I wonder if this is a problem unique to twenty-somethings, who often seem to be a kind of perpetual “lost generation,” or if this extends even into middle age. Will there be a moment or event that causes me to realize, “Hey, I’m an adult!” or will it happen quietly in the background, like falling in love or becoming a hoarder, so I won’t notice until it’s too late?

I’m new to this real world thing. So tell me, dear readers: do you feel like an adult? And what in the world does that even mean?


  • Kmac says:

    Here are a list of things that make me feel like an adult:

    Driving. Cooking steak. Eating at my table with four chairs that I didn’t buy from Ikea. Reading a book on my couch that I didn’t buy from Ikea. Paying my monthly furniture installments because I didn’t buy from Ikea and I’m broke. Scheduling my own dentist appointments. Going to an Open Mic and hearing a bunch of kids giggle while another kid reads something about sex.

  • Jason Sommer jason says:

    i think one of the best indicators of being an “adult” is getting to a place where you feel comfortable in your own skin. i started to get a grasp on that feeling in my 20s, and that feeling eludes me less & less the older i get (though there are *definitely* still some days – at age 36, even – when i think “jesus christ, i’m such a child”). if it makes any sense, though, my experience of moving into adulthood had not just “a-ha” moments or a slow progression – but kinda a little bit of both.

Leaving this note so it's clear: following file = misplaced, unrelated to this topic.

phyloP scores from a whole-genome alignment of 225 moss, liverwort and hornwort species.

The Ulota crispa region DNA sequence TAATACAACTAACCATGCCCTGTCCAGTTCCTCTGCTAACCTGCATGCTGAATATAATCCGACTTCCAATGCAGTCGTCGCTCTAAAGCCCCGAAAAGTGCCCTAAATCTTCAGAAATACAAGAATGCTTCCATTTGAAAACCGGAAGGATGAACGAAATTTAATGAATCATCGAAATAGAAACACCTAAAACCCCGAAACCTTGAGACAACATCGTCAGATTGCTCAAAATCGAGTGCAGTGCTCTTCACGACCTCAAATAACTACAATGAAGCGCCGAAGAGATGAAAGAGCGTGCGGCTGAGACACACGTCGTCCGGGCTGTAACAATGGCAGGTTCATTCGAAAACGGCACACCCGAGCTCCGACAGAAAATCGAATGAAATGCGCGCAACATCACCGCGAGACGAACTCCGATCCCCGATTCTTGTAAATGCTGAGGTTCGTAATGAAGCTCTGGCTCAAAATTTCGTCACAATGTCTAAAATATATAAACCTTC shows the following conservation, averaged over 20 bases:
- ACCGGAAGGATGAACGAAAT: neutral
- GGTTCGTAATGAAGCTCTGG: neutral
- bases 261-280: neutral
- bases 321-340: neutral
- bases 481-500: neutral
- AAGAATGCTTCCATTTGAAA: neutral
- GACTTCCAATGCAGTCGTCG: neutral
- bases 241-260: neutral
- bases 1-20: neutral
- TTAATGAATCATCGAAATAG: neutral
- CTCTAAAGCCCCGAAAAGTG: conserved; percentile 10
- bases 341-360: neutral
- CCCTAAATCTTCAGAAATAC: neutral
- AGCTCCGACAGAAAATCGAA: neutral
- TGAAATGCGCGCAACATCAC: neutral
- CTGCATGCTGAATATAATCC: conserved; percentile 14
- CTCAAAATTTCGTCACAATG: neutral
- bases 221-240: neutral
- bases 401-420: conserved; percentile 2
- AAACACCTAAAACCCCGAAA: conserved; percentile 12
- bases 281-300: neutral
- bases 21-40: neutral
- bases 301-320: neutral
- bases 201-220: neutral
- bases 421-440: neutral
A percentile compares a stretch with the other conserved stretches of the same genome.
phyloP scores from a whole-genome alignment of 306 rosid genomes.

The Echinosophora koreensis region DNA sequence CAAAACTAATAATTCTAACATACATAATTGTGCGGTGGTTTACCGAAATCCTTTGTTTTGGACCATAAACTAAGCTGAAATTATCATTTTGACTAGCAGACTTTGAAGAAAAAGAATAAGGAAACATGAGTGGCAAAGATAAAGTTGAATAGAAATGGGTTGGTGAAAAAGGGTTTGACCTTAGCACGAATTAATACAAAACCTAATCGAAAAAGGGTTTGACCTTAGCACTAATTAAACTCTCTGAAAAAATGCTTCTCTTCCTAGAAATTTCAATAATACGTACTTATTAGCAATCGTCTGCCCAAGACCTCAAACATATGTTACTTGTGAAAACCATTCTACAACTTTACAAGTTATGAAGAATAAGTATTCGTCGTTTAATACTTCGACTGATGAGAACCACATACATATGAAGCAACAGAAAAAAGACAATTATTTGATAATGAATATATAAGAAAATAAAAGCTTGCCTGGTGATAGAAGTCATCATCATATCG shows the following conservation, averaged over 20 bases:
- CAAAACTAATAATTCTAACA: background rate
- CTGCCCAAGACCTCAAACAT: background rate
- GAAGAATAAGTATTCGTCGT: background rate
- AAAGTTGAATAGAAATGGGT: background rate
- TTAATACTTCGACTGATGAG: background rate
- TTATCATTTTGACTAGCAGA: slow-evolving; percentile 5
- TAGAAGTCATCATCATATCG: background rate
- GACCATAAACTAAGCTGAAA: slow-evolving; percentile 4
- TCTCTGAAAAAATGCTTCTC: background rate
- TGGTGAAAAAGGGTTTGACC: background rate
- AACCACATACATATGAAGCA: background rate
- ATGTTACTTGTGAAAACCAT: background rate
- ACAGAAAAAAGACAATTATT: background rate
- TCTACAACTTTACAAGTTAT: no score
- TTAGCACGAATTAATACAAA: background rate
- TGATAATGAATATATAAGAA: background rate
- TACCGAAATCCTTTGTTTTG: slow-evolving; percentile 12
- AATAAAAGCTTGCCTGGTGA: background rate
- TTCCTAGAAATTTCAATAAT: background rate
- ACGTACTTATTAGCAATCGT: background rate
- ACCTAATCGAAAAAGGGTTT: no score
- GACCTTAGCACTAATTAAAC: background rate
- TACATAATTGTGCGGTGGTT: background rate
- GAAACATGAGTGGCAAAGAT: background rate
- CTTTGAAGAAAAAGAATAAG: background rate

as to whether it’s particular to contemporary 20-somethings (vs. something perpetual), there may actually be something to that. i saw a fascinating TED video the other day on that very subject. and i wish i’d seen it when i was in my 20s.

    • Melissa says: